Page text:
Micky Allan by Janine Burke
Excerpted from the Know My Name publication (2020).
I’ll never forget the sense of surprise and delight when I first saw Micky Allan’s photographs. It was 1975 and I was at Kiffy Rubbo’s home. Rubbo was the inspiring director at the University of Melbourne’s Ewing and George Paton Galleries and I was a freelance curator and member of the gallery committee. We were selecting work for the gallery program.
With photographers Sue Ford and Virginia Coventry, Micky was applying for a show. We spread out Allan’s work on Rubbo’s dining room table. We’d never seen anything like it. Her black‐and‐white photographs had been tenderly tinted with watercolour, gouache and pencil, making a delicate layer, shimmering with subtle colours. The photographs were unique objects, each carrying a separate imprint from Allan’s hand. Also the serial nature of her practice meant there was no one ‘masterpiece’. Each had to be considered in relation to the whole. Immediately Rubbo and I agreed: Three women photographers would go ahead. Allan regarded it as ‘a pivotal point for my development as an artist’. (1) It marked the beginning of her career and she’s now one of Australia’s most highly regarded photographers.
While the title—The prime of life—can be read as ironic, it alerts us to the fragility of the human condition. The woman in the photograph does not meet our gaze. She’s looking elsewhere, off camera. Her face is strong and sensuous—jaw, lips and nose are well‐formed—but in her eyes is a quality belying her powerful impression. It’s as though she’s seen something almost fearful, and it has given her pause. Is it a person, a situation, a memory? Perhaps the future itself, given ‘the prime of life’ is transitory? While the woman appears quite youthful and down to earth, her ambivalence—not confronting the camera, not smiling, appearing slightly unnerved and distracted—underscores her vulnerability.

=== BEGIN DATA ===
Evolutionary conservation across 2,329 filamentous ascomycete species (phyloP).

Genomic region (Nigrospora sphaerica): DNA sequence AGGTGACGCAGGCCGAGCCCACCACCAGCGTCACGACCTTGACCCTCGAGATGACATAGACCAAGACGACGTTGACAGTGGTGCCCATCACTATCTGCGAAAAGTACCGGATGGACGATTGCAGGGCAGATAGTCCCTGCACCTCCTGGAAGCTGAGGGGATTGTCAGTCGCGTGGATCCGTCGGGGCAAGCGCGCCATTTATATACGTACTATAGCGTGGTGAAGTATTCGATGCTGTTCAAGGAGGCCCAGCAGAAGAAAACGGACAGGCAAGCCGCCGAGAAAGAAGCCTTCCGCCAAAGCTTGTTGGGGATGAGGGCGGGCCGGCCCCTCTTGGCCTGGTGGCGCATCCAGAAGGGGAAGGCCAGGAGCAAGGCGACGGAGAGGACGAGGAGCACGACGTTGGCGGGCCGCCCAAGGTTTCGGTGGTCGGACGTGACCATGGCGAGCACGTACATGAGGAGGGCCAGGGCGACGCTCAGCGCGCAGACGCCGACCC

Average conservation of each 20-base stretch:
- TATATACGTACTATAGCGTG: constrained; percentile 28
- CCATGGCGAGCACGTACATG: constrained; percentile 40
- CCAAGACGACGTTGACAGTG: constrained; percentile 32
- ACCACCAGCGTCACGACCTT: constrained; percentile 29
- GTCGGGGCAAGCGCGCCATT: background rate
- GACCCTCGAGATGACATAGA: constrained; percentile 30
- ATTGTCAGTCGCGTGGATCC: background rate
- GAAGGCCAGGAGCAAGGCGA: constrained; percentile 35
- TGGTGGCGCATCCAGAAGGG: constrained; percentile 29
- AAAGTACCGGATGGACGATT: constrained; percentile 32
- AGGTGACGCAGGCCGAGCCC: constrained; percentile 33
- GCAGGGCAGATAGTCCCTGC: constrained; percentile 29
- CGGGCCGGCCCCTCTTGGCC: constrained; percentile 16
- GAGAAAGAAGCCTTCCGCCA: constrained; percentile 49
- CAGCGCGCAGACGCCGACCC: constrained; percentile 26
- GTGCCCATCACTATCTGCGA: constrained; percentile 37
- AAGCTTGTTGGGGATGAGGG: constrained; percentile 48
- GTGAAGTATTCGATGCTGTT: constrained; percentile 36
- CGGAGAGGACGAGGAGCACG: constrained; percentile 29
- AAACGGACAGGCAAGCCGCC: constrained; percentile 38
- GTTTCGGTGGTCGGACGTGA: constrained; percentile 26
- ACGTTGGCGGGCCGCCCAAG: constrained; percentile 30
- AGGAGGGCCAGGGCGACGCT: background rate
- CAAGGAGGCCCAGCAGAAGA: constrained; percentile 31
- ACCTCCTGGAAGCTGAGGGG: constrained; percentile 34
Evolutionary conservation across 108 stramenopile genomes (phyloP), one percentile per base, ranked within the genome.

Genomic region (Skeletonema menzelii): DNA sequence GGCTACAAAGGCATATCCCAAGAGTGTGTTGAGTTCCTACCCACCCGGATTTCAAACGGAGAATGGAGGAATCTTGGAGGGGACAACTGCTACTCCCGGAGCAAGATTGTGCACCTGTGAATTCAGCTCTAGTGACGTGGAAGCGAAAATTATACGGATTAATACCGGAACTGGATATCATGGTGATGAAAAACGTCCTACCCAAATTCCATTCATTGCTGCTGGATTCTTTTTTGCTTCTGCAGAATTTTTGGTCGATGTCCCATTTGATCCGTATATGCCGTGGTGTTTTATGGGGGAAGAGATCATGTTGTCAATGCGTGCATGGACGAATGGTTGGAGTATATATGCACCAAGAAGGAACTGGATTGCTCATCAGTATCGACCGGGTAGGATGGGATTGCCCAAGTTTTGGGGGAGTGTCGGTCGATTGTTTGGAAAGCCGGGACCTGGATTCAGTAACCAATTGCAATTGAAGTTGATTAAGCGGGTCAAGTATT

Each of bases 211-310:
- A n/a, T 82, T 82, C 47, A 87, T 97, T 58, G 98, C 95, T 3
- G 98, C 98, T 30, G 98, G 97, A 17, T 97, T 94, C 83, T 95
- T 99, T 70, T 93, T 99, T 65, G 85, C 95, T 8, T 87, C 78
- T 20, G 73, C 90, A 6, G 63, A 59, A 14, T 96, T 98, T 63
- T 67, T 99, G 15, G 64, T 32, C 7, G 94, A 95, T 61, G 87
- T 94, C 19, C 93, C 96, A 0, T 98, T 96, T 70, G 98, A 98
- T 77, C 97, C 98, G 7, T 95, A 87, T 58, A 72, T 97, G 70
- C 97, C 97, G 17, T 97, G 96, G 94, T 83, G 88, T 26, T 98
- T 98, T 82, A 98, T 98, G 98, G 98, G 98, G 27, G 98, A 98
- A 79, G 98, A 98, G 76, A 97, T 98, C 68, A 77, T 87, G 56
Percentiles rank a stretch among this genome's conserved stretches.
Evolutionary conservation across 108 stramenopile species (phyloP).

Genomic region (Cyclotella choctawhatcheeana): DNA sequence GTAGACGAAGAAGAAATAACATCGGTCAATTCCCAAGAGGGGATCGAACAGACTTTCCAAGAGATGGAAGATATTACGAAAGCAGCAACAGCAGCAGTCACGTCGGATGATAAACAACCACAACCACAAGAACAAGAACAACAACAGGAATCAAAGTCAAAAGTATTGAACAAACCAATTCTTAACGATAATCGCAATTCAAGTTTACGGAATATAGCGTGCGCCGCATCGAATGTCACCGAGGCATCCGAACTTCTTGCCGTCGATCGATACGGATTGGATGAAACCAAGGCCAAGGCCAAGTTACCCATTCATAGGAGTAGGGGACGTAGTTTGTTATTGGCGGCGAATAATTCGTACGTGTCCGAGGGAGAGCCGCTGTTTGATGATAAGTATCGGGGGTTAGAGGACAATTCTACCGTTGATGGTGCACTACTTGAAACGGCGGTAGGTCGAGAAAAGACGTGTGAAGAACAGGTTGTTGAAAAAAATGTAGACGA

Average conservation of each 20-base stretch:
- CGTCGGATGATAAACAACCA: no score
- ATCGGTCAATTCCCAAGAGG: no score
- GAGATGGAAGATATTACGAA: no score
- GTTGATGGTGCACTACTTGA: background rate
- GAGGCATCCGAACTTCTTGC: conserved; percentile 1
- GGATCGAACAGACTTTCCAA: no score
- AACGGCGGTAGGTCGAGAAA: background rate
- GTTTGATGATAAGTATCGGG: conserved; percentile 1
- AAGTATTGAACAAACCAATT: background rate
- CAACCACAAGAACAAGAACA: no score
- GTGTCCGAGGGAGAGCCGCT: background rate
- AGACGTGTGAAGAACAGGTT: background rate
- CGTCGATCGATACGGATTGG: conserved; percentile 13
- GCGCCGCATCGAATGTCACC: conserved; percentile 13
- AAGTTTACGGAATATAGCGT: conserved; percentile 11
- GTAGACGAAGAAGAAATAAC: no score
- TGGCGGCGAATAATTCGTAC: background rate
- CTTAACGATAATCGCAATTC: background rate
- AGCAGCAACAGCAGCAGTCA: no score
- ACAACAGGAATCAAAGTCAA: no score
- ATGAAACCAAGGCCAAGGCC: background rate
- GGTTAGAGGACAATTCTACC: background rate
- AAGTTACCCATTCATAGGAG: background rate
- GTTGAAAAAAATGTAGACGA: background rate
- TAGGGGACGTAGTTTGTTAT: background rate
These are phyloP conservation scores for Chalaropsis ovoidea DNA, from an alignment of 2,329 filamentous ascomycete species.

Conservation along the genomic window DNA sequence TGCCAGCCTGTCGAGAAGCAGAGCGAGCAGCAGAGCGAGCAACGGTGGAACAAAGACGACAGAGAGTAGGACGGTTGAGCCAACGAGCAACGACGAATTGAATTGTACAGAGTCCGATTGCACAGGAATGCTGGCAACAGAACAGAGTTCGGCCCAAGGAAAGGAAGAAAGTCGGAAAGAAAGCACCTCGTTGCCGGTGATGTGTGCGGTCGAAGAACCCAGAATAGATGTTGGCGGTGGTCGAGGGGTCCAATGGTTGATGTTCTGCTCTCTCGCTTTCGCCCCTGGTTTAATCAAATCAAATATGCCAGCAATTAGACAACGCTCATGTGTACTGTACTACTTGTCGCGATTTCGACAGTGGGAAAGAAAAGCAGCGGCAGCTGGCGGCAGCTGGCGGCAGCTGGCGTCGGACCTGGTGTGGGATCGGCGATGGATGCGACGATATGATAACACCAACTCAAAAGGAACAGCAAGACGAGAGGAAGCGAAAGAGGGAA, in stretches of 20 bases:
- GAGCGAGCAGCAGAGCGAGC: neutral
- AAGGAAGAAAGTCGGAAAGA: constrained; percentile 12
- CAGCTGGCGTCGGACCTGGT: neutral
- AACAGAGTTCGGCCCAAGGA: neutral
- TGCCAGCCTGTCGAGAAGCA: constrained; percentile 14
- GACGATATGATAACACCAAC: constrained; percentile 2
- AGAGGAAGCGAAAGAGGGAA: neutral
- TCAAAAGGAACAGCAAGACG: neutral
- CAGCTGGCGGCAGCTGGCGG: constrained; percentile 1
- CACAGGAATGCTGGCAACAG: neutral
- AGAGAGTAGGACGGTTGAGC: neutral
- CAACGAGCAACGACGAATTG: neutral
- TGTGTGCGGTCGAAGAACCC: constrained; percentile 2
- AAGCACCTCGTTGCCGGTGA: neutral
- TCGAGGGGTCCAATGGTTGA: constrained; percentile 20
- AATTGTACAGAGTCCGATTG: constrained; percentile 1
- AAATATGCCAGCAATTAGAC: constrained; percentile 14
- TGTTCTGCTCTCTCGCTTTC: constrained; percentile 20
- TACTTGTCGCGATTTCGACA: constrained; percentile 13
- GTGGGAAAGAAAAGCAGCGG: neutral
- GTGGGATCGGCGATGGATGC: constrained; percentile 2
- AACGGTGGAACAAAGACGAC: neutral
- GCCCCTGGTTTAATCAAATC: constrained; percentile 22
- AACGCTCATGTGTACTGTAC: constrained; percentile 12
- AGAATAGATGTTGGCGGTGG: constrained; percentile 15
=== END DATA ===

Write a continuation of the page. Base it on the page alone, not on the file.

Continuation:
Interestingly, this is the first work in a 12‐photograph series. It announces Allan’s intent, her desire to explore ‘the prime of life’. The prime of life (No. 1) 1979–80 serves as the template. She is nameless, an anonymous contributor, yet she has a significant guiding role. She is the introduction, the ‘face’ of the series. At that time, Allan was living in New South Wales’ Blue Mountains. Glimpsed in the background is a thicket of trees, painted in gaudy colours, which surround the woman. What is her relationship with nature? With place? Inexorably, nature moves through ‘the prime of life’. Summer, in all its fecundity, is followed by autumn, and then the harsh bite of winter, where nature seems to ‘die’. Yet it only sleeps, awaiting the spring. Such resonances make Allan’s photograph both haunting and haunted.
(1) Micky Allan, ‘Without fear or favour’, in Janine Burke and Helen Hughes (eds), Kiffy Rubbo: Curating the 1970s, Scribe Publications, Melbourne, 2016, p 108
Citation: Cite this excerpt as: Burke, Janine. "Micky Allan" in N Bullock, K Cole, D Hart & E Pitt (eds), Know My Name, National Gallery of Australia, Canberra, 2020, pp 30–31.
JANINE BURKE is an author, art historian, curator and Honorary Senior Fellow, Victorian College of the Arts, The University of Melbourne.